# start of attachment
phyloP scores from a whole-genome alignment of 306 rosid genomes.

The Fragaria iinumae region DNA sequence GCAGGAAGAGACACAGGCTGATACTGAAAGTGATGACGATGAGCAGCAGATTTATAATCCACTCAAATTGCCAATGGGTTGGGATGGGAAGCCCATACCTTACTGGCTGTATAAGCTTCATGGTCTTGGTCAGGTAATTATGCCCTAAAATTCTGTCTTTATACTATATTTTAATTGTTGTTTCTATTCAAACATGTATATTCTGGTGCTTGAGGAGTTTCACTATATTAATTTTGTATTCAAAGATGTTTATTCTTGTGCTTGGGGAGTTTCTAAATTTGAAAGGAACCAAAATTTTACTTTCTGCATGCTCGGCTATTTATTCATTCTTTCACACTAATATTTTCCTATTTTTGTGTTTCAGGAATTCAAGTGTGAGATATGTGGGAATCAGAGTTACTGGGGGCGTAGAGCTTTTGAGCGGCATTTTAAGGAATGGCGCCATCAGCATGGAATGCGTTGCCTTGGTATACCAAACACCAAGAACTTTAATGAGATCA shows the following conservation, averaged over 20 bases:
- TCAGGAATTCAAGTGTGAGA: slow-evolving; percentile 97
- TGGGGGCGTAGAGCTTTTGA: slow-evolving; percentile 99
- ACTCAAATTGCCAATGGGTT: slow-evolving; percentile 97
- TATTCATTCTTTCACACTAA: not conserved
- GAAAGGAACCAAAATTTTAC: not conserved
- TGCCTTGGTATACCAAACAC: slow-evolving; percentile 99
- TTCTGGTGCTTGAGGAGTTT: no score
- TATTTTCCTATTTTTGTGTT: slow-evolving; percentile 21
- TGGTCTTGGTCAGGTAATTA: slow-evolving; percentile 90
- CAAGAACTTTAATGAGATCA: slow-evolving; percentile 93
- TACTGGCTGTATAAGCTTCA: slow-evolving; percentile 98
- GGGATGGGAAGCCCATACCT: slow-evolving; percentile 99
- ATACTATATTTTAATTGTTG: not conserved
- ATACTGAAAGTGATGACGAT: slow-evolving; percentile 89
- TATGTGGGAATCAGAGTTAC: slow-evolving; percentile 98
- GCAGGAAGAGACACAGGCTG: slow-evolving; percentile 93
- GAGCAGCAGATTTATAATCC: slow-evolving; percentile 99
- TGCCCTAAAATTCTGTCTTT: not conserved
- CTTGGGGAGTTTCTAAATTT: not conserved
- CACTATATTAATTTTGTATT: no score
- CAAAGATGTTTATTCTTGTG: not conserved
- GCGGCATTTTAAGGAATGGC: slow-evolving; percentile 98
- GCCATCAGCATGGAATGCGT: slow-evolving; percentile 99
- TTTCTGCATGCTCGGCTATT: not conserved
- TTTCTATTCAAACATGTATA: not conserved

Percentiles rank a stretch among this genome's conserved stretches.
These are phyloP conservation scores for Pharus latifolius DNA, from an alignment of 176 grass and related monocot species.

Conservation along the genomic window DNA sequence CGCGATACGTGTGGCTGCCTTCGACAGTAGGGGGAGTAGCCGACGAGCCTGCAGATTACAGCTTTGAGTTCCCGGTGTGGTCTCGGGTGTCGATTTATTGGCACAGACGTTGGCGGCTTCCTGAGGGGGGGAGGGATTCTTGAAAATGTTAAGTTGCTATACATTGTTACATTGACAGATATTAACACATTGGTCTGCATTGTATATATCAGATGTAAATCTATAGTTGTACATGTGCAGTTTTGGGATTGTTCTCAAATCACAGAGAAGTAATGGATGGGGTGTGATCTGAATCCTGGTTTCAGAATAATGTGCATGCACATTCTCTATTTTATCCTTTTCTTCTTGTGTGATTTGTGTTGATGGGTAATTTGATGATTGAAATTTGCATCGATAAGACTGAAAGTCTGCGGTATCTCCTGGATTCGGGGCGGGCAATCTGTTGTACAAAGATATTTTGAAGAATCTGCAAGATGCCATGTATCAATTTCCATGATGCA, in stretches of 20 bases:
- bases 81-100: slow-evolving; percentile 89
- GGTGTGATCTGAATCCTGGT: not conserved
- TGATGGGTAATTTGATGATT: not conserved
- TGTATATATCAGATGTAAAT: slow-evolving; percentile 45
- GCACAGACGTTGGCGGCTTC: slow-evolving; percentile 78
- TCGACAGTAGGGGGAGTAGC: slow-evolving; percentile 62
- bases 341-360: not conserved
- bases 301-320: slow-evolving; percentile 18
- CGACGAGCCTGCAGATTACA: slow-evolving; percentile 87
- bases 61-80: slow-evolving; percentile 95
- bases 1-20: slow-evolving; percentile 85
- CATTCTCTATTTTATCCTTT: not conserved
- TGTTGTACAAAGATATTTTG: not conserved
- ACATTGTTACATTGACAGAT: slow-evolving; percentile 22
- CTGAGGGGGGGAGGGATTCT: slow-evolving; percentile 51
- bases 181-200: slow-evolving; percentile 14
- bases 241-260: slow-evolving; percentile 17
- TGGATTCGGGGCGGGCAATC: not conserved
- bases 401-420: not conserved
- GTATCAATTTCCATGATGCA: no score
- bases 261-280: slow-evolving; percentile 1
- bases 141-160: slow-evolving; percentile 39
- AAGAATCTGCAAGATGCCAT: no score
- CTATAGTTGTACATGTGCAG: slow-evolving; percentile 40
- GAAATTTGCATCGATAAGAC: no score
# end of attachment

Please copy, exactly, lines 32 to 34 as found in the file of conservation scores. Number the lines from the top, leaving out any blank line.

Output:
- GGTGTGATCTGAATCCTGGT: not conserved
- TGATGGGTAATTTGATGATT: not conserved
- TGTATATATCAGATGTAAAT: slow-evolving; percentile 45